Anthropology - Other

Survival of the Fittest

Pocholo Nebres's image for:
"Survival of the Fittest"
Image by: 

Survival of the Fittest

Only the strongest survive. This is what usually comes to your head once you hear the term “survival of the fittest.” The term was intended to be used as a synonym for “natural selection” or the process in which traits that best fit the environment the species live in become more emphasized through repeated reproduction throughout the succeeding generations.

As a matter of fact, the term 'survival of the fittest' does not necessarily entail the meaning ‘in best physical shape’ as the general populace would believe it to be. On Charles Darwin's On the Origin of Species, Darwin meant to use the term as a metaphor for 'better adapted for the climate the species lives in.'

Depending on the environment one (or one animal, for that matter) lives in, fitness does not necessarily mean  being a hulking muscular being that will probably out power anything it comes into a fight with. But no, fitness can mean the speed to outrun predators in its niche (or habitat), tree or height climbing skills, its resistance to heat or cold and many others. The premise here is that being ‘fit’ is associated as to how certain species survive depending on their habitat.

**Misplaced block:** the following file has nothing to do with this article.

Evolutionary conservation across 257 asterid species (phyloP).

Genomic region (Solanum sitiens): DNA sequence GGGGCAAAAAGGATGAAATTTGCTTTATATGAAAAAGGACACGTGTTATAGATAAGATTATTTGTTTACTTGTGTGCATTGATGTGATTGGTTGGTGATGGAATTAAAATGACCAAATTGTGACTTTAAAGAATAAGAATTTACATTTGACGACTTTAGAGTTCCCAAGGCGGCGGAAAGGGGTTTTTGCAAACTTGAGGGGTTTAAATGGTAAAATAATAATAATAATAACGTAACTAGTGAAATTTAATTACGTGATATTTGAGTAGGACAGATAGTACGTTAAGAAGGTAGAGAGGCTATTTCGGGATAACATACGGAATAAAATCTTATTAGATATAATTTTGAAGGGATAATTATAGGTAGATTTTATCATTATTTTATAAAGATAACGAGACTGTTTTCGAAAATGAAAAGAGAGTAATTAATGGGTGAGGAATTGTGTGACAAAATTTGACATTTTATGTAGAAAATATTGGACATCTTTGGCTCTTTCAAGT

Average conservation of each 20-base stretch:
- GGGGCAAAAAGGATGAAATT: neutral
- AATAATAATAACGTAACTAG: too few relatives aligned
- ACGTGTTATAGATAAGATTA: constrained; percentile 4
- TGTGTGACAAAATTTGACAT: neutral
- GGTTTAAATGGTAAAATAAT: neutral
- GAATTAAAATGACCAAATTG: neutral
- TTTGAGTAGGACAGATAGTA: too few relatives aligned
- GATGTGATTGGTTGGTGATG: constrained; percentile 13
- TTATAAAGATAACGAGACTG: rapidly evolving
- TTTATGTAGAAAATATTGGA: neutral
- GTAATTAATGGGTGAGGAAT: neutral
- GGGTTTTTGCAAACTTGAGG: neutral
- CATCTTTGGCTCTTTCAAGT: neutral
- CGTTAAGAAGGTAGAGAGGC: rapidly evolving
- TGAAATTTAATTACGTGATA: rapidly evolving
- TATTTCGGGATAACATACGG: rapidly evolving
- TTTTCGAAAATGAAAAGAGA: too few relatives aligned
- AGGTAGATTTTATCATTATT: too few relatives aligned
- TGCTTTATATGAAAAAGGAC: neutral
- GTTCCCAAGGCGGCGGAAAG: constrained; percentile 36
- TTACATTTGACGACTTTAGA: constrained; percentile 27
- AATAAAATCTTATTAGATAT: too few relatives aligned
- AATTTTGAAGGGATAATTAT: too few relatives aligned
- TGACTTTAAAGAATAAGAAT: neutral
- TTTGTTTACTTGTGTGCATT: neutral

For example, in a cold, icy climate, an organism with say, relatively thin fur than most of its population would not be selected as a mate by the opposite gender because it has well, relatively less fur than the ‘competition.’ Instead the female (or the opposite gender for that matter) would rather mate with male with much thicker fur because it would ensure the survival of their offspring. The mere survival of the offspring is the main goal of animals. Survival would mean better adaptations for survival in a given climate. By genetics, traits are passed on from one generation to another, meaning, means of survival (physically speaking) better designed for the environment are much more preferred for reproduction.

But alas, it is not the case for humans. We have become so intelligent as to have means of survival that are out of the ‘survival of the fittest’ question. We are able to utilize materials to build shelters from harsh and extreme environments, and to find new methods of hunting and cultivating for our own food. Which may explain why our definition of ‘survival of the fittest’ has changed over the course of time since it was first coined.

More about this author: Pocholo Nebres

From Around the Web